The casual NBA fan probably does not know who Dakari Johnson is, despite being in pro basketball for two years, playing for one of the most prestigious high school basketball academies, and being a member of the 38-1 2014-15 Kentucky Wildcats’ squad. That is just a part of his resume.
Let’s backtrack his basketball career:
Johnson, a 7-foot center born in New York City, played his high school ball at Montverde Academy in Florida. As a senior, Johnson was teammates with point guard D’Angelo Russell and forward Ben Simmons. You may have heard of them.
Montverde finished the 2012-13 season (Johnson’s senior year) 27-2, ranked number one in the state of Florida and number three nationally. Johnson left Montverde as the number seven ranked recruit in the Class of 2013, according to the ESPN Recruiting Rankings. Along with Julius Randle, the Harrison twins, James Young, and Marcus Lee, Johnson was a part of the 2013 Kentucky recruiting class that ranked number one nationally.
Johnson played in all 39 games, making 18 starts, in the 2013-14 season for the Kentucky squad that made it all the way to the National Championship Game. Johnson averaged 5.2 points and 4 rebounds in 14.1 minutes per game.
Going into his sophomore year, Johnson was actually pushed back on the depth chart. Kentucky’s 2014 recruiting class featured top front-court players Karl-Anthony Towns, Trey Lyles, and Willie Cauley-Stein.
Johnson once again played in all 39 games, but made no starts for the Wildcats. Instead, he was a key reserve on a team that started 38-0 before being upset by Wisconsin.
Following the upset, seven Wildcats including Johnson declared for the 2015 NBA Draft, six of which would be drafted. Johnson was taken 51st overall by the Thunder.
Oklahoma City never signed Johnson, instead owned the tender to his draft rights. Johnson expressed interest in playing for the Thunder, and he signed with their G-League affiliate, the OKC Blue where Johnson has played for the past two years.
As a member of the Blue, Johnson is averaging a career 15.4 points, 8 rebounds, and 1.2 steals per game, including 18.5 points per game this past season. Johnson led the Blue to a 34-16 record last year, losing in the Western Conference Finals.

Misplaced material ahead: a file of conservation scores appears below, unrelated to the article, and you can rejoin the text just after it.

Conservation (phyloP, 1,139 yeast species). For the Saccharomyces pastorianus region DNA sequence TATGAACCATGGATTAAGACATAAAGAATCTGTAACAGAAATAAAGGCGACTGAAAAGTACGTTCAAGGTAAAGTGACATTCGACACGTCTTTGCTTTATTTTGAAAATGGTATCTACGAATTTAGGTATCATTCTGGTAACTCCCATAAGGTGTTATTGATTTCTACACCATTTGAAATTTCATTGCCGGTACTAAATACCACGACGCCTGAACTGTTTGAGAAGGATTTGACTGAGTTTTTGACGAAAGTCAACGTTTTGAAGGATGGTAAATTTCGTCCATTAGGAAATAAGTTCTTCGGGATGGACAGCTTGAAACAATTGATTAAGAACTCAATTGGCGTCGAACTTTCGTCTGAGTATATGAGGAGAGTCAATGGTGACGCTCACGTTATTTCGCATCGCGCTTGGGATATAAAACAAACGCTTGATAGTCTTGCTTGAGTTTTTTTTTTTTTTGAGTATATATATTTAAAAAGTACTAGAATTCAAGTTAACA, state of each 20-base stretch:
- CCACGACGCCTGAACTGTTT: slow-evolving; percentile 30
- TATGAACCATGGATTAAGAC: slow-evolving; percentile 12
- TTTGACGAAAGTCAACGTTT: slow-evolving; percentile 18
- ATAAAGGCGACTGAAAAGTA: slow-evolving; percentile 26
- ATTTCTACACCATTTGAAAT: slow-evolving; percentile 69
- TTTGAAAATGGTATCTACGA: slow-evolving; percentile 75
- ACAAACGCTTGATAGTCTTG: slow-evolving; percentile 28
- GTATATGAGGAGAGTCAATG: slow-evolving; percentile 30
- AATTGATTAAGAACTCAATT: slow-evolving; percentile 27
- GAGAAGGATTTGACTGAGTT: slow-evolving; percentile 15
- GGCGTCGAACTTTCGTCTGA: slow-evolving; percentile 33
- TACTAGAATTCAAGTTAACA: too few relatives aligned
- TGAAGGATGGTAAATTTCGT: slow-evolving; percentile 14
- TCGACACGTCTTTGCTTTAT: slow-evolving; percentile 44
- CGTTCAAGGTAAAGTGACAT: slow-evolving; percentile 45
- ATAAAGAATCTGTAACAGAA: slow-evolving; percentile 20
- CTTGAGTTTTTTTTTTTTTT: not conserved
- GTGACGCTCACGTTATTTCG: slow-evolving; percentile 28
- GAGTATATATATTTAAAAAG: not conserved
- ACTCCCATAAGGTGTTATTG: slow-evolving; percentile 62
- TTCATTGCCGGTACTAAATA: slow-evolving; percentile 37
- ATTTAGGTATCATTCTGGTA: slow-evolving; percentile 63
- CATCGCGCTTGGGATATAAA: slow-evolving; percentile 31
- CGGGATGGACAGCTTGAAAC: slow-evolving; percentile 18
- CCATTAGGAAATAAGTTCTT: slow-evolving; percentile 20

In Orlando this summer, Johnson played his third summer league for the Thunder. He continued his success from the G-League season, averaging 18 points and 5.5 rebounds in 4 games. He put up those numbers despite sharing the frontcourt with Vince Hunter, who broke out in Orlando averaging 16.3 points and 7 rebounds per game.
Johnson’s success within the Thunder organization have many wondering when he will make his debut for the NBA team. Recent changes with the Thunder roster could lead to Johnson making his debut this year.
With the Thunder signing Patrick Patterson, Raymond Felton, and acquiring Paul George, cap space is becoming more minimal for OKC, especially if they want to extend Russell Westbrook. They have already let Taj Gibson walk in free agency, and longtime Thunder vet Nick Collison could retire this offseason. The Oklahoma City frontcourt needs to be revamped with young, cheap talent.
One option would be trading Enes Kanter. After this year, Kanter has a player option remaining on his deal. His current cap hit is nearly $18-million.
While Kanter provides good rebounding and an offensive punch from the center position, his defense has been atrocious. OKC could replace Kanter with a much cheaper option, Dakari Johnson.
Johnson has two seasons of professional basketball under his belt, and he will be just 22 years-old by the start of the season. Oklahoma City would likely be able to sign him to a very team friendly contract, something like 2-years, $6-million. With that contract, Johnson’s cap hit would be $15-million less per year than Kanter.
The big man has done about all he can in the D-League (now G-League). Johnson was named to the 2015-16 All-Rookie Team, and he made the 2016-17 All D-League First Team, despite the league possessing other very talented centers.
A big question coming out of college was Johnson’s offensive game. At Kentucky his game was limited, but he expanded his game.
In his rookie year, Johnson averaged 12.3 points per game, and he followed that up with 18.5 points per game this past season. That is a 6 point improvement from his last year at Kentucky and another 6 points from his first year to his second.
Aside from that, Johnson finished second this year in scoring at the Orlando Pro Summer League, with 19.5 points per game and he averaged 24.8 points per game through six D-League playoff contests.
Johnson’s high scoring numbers can be attributed to the improvements in his skill set. He has worked on his footwork, and instead of solely using his 7-foot, 255 pound frame to score, Johnson has developed a post-up game. Johnson can also hit the occasional jumper, and can surprisingly work off the dribble against slower defenders.
While Kanter may make a bigger offensive impact, Johnson can certainly hold his own.
On the rebounding end, Johnson profiles to be better than Kanter. He is a career 8 rebound per game player, including the summer league where he averaged 10 per game during the D-League playoffs. Johnson is stronger and bigger than Kanter.
Kanter’s biggest weakness is becoming one of Johnson’s strengths. While Kanter is atrocious on defense, Johnson has improved his defensive placement and on-ball fundamentals in the D-League. Johnson has averaged 1.3 blocks per game in his G-League career, while Kanter has averaged just .4 per game in his six season career.
Johnson’s size and strength once again gives him the upper hand. Even if Kanter is not traded, there needs to be a spot on OKC’s roster for Dakari Johnson.
It’s time for this “domestic draft-and-stash” to make his NBA debut.